Statistics and the 2016 U.S. Presidential Election Results

My educational background is in statistics, psychology, and computer science. I’m sometimes skeptical about all three. A good case in point is various analyses of the results of the 2016 U.S. presidential election.

Here’s a map of election results generated by a researcher at the University of Michigan. It shows results by county where red indicates the county voted for Trump and Blue indicates Clinton. The map suggests a landslide win for Trump.

2016electionbycounty

Now here’s a bar graph that I made which shows results by popular vote. The best information I could find stated that Clinton won 65,844,610 votes and Trump won 62,979636 votes. When I placed the data in Excel and told Excel to make a graph, this is the default graph that was generated:

2016electionpopularbar1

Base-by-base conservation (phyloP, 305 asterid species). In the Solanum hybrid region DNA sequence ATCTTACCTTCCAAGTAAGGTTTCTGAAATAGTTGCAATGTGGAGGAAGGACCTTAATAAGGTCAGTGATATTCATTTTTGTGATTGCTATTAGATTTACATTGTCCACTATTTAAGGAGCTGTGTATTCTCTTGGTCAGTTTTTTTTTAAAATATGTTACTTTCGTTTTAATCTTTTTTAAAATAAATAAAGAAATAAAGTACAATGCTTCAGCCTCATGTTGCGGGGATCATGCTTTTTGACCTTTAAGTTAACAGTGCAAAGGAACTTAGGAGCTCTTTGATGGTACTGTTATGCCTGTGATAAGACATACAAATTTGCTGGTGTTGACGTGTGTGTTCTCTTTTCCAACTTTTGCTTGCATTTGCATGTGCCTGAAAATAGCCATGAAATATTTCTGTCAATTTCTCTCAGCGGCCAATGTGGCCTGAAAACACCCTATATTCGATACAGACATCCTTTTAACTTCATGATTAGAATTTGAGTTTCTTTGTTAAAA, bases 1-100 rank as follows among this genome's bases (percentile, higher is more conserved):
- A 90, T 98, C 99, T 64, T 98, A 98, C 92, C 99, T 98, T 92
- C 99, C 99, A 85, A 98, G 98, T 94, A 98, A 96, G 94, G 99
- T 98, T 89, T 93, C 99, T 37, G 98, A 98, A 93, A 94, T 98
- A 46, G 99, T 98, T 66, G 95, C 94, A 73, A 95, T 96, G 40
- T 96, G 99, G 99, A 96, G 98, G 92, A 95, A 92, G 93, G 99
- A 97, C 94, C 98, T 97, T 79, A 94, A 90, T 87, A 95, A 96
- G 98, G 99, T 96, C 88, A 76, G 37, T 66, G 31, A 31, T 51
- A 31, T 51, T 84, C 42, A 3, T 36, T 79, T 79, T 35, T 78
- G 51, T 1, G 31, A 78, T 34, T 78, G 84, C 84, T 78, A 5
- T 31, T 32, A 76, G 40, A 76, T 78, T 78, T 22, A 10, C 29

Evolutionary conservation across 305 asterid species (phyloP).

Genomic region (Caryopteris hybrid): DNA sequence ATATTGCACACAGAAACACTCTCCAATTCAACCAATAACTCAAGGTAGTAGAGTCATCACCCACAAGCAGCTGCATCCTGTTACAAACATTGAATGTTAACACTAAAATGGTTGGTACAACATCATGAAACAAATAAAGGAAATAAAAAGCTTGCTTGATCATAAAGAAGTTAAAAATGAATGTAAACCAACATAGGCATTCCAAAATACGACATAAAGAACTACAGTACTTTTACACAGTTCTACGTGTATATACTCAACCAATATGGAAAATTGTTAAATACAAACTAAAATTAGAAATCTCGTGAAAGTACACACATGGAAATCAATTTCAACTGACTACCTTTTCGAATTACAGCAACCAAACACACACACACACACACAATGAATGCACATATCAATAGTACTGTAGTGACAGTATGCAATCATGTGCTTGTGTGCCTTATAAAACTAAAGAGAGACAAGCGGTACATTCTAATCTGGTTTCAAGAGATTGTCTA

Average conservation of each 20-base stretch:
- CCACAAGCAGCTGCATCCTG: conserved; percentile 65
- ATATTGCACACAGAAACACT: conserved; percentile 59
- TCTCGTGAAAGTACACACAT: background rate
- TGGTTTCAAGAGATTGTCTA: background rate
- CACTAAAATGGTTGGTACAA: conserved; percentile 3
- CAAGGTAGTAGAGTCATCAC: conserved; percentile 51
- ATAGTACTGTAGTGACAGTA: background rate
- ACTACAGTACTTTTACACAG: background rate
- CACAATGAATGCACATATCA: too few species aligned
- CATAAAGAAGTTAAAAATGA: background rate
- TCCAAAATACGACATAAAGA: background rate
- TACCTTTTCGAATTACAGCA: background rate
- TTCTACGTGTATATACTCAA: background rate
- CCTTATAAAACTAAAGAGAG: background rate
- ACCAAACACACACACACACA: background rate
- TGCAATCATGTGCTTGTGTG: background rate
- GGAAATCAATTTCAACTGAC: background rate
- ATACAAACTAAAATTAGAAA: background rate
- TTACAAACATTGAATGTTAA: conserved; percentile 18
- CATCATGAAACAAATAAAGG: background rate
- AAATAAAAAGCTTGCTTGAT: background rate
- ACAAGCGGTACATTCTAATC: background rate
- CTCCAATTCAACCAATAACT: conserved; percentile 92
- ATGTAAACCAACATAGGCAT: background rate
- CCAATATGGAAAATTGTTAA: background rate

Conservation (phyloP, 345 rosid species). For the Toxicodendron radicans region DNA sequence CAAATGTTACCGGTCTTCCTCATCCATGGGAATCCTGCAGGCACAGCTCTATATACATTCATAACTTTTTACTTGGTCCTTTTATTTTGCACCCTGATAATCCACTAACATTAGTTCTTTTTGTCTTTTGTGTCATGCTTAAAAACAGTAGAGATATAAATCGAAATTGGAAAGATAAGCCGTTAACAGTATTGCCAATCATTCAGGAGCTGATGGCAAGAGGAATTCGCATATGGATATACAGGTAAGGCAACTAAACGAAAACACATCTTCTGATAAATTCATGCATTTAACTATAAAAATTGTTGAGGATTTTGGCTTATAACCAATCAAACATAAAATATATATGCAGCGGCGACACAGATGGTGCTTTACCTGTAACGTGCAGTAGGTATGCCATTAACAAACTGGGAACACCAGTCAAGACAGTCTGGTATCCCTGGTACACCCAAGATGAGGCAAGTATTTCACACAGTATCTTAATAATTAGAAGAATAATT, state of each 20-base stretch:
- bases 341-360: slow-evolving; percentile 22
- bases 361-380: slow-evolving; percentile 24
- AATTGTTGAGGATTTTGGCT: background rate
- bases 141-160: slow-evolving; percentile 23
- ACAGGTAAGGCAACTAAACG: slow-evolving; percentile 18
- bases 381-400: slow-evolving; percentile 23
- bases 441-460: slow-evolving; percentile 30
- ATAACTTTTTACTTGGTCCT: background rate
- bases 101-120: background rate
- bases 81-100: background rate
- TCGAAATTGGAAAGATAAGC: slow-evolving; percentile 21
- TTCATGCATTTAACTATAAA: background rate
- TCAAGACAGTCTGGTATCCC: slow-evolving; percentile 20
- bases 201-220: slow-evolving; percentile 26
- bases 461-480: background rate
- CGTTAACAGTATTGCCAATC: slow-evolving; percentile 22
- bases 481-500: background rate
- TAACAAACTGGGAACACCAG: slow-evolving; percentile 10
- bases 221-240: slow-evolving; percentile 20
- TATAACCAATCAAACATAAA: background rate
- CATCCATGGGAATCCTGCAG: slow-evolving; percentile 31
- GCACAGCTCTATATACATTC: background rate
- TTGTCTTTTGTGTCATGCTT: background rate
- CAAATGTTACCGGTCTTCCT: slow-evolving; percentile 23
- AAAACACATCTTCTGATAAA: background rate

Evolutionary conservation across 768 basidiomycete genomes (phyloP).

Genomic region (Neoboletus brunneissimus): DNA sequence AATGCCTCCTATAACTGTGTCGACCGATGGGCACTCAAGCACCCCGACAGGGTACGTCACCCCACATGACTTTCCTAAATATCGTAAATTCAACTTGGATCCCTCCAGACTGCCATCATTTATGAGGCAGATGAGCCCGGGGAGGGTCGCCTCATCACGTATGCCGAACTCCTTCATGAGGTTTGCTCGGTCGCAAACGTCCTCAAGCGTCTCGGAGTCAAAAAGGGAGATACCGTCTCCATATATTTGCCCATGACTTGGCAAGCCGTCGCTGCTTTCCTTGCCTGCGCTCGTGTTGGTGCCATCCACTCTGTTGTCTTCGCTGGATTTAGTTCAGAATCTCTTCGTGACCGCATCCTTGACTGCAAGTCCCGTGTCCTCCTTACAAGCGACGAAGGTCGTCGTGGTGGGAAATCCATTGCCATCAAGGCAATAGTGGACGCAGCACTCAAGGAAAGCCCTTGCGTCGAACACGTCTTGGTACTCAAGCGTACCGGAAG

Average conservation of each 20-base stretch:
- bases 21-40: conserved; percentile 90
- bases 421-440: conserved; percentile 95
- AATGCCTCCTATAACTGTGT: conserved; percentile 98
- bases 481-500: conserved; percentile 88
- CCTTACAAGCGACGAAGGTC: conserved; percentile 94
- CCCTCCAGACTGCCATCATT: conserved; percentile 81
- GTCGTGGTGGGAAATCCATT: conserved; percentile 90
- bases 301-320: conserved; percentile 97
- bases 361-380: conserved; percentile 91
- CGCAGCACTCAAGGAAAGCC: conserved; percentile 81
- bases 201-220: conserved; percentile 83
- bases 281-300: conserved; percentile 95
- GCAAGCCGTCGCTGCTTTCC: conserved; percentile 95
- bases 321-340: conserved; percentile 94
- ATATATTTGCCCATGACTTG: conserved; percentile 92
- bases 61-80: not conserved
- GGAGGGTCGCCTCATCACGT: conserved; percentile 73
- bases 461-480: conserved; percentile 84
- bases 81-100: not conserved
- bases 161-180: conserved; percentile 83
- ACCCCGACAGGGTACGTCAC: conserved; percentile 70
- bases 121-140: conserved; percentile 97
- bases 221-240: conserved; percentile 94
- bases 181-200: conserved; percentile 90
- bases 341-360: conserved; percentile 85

The graph suggests a landslide win for Clinton. But the graph starts the y-axis at 61,500,000 votes. So I told Excel to start the y-axis at 0 and got this graph:

2016electionpopularbar2

The graph now suggests a virtual tie.

Well, the point is that statistics can be made to tell very different stories.

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One Response to Statistics and the 2016 U.S. Presidential Election Results

  1. Ricky Garza says:

    When you look at anything from a distance it seems smaller, but when your up close you see the truth. Take a picture of almost 3 million people and the truth is obvious. Trump was a loser!

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